Top immune-boosting foods to eat over winter

Themis

Written by accredited dietitian Themis Chryssidis

From Sprout Cooking School & Health Studio

Posted: May 12 2021

You may feel like catching a cold is an inevitable part of winter, but what are some of the foods we can eat to boost our immunity and keep the germs at bay?

Immune boosting foods plain

Themis Chryssidis, dietitian and Managing Director of Sprout Cooking School and Health Studio says there are a few foods we can eat during the colder months to help keep our bodies healthy and in balance.

“There are lots of clues around us to let us know what we should be eating and when,” Themis says. “Take citrus for example. It is high in Vitamin C, which is one of the vitamins we know helps to boost our immune system and helps us to fight off germs. And, it just happens to be at its peak in winter. When foods are in season they are more nutrient-dense than outside of their peak. They also taste better, with a sweeter, fuller flavour.”

Here are some of the top immune-boosting nutrients that Themis recommends to eat over winter and why:

Vitamin C

Helping to form fibrous tissues in the body such as skin, bones and blood vessels, vitamin C is involved in many parts of the immune system. For example, it stimulates the production and function of your white blood cells. These cells help your body produce antibodies to neutralise germs. It’s a water-soluble vitamin, meaning our bodies can’t store it, so we need to ingest a constant supply.

What foods to eat: Citrus, broccoli, capsicum and leafy greens are all good sources of Vitamin C.

Vitamin A

Vitamin A supports a healthy immune system by promoting cell growth and development, as well as the production of mucus membranes (which act as a physical barrier to stop germs getting into the body). Vitamin A also prevents dry skin, ensuring germs don’t get through cracks in the skin. A fat soluble vitamin, Vitamin A is absorbed along with the fats we eat and can be stored in our body.

What foods to eat: Look out for those orange foods such as carrots, pumpkin and sweet potato.

Vitamin E

A powerful antioxidant, vitamin E reduces the effect of free radicals (which are linked to a host of diseases and aging) in our body. Vitamin E and other antioxidants help our body to rebuild cells, so we’re able to fight off germs.

What foods to eat: Nuts, seeds, avocados, olive oil, salmon and kiwi fruit.

Healthy Fats

It may sound strange, but fats are an important part of our diet. Healthy fats help us to store and absorb fat soluble vitamins, like Vitamins A and E. Both poly and monounsaturated fats can be part of a healthy diet which will keep your immune system in balance.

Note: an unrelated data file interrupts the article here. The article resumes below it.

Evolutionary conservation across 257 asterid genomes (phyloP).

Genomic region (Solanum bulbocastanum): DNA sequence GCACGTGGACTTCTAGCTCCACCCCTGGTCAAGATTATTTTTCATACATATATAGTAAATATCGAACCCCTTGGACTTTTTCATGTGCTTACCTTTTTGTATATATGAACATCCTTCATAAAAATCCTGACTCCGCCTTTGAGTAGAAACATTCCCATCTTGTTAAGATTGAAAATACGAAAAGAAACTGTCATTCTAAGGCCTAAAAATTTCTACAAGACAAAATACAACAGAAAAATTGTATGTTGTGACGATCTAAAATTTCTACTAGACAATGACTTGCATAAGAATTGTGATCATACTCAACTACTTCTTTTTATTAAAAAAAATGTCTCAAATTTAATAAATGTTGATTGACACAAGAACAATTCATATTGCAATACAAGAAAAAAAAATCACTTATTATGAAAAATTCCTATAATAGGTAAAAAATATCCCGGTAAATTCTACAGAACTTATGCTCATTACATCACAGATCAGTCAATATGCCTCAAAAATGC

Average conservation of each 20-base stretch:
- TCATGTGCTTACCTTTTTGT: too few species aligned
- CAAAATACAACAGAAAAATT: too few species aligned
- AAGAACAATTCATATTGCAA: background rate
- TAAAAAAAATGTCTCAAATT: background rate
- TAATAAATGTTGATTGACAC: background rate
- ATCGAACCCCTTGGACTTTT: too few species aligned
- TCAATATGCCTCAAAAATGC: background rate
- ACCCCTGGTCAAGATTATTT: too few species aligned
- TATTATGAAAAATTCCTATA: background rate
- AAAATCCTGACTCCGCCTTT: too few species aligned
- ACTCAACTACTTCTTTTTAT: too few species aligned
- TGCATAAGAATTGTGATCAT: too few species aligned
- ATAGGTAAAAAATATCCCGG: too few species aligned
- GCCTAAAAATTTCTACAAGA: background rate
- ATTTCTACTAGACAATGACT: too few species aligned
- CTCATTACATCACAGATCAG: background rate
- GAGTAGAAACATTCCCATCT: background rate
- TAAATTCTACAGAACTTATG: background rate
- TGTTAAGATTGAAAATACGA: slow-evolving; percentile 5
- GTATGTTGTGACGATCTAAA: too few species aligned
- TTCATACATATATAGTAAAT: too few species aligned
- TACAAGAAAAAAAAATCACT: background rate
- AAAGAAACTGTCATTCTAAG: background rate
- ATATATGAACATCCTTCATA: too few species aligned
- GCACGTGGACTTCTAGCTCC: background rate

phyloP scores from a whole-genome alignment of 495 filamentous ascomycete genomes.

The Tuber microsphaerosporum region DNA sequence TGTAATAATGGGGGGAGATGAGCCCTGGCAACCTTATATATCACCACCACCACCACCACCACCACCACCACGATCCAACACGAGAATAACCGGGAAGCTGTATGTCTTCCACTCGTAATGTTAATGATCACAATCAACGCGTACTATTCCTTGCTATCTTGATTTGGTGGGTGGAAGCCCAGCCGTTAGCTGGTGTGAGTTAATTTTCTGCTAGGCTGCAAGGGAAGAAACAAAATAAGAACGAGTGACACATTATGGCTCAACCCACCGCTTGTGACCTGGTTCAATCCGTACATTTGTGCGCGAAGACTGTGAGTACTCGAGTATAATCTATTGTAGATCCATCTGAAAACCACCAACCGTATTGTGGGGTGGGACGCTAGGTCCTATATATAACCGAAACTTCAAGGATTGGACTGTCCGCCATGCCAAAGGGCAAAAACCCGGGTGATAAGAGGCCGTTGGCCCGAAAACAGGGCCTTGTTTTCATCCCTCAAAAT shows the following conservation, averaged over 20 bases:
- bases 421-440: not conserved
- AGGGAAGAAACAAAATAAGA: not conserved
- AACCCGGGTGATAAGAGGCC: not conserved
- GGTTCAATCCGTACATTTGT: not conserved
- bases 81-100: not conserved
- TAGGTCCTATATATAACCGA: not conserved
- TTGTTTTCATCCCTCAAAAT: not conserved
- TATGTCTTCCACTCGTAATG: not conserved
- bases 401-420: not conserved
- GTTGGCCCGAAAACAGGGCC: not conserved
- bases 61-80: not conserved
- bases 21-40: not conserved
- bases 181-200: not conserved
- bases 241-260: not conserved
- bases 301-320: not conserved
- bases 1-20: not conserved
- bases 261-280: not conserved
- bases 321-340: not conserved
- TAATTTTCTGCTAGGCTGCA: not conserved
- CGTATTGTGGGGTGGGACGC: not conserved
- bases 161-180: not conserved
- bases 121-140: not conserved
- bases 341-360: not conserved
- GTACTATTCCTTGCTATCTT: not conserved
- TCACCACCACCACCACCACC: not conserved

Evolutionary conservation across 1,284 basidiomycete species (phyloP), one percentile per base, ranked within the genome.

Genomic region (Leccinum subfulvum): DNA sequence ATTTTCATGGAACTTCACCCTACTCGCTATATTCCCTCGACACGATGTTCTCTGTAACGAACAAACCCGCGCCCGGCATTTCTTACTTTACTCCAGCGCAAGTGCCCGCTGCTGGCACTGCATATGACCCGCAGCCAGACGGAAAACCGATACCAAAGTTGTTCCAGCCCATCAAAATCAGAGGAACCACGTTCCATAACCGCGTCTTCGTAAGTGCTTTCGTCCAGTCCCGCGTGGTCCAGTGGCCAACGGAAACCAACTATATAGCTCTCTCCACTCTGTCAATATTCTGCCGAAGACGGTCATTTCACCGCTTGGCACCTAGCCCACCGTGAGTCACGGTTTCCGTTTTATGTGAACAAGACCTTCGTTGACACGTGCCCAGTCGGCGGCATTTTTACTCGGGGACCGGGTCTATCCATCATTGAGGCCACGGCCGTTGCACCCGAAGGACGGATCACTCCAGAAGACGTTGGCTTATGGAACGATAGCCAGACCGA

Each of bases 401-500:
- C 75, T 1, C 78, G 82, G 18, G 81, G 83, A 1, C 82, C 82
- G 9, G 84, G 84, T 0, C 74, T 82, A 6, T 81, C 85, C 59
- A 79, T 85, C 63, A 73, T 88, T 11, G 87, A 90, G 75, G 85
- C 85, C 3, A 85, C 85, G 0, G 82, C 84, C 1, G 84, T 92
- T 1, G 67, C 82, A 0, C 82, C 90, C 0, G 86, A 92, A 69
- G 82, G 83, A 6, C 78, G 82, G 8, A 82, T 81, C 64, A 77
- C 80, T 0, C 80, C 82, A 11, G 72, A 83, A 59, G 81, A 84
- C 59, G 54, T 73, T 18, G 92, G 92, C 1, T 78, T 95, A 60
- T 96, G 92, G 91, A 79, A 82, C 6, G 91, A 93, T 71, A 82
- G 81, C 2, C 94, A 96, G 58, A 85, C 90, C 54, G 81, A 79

What foods to eat: Avocados, unsalted nuts such as almonds, cashews and peanuts, olives and cooking oils made from plants or seeds, including: olive, canola, peanut, sunflower, soybean, sesame and safflower.

Probiotic foods

Probiotic foods promote a healthy gut, which is where the majority of our immune system resides. Healthy gut bacteria, or microbiome, thrives on fermented food and resistant starch.

What foods to eat: Fermented vegetables such as sauerkraut and kimchi, yoghurt, kefir, kombucha and miso. Resistant starch is readily available in starchy foods such as potatoes and rice which have been cooked, and then cooled before being eaten.

Bonus booster: Water

Staying hydrated helps your body naturally eliminate toxins and the build-up of bacteria that may cause illness. Aim for two litres of water a day, or more if you’re exercising.

In addition to a healthy diet, practising good food and hand hygiene are excellent ways to reduce your likelihood of falling sick this winter. If you do develop an illness, please contact your GP.

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Posted: May 12 2021

Disclaimer

The information contained here is of a general nature and does not take into account your personal medical situation. The information is not a substitute for independent professional medical advice and is not intended to diagnose, treat, cure or prevent any disease or used for therapeutic purposes. Should you require specific medical information, please seek advice from your healthcare practitioner. Health Partners does not accept any liability for any injury, loss or damage incurred by use of or reliance on the information provided. While we have prepared the information carefully, we can’t guarantee that it is accurate, complete or up-to-date. And while we may mention goods or services provided by others, we aren’t specifically endorsing them and can’t accept responsibility for them.

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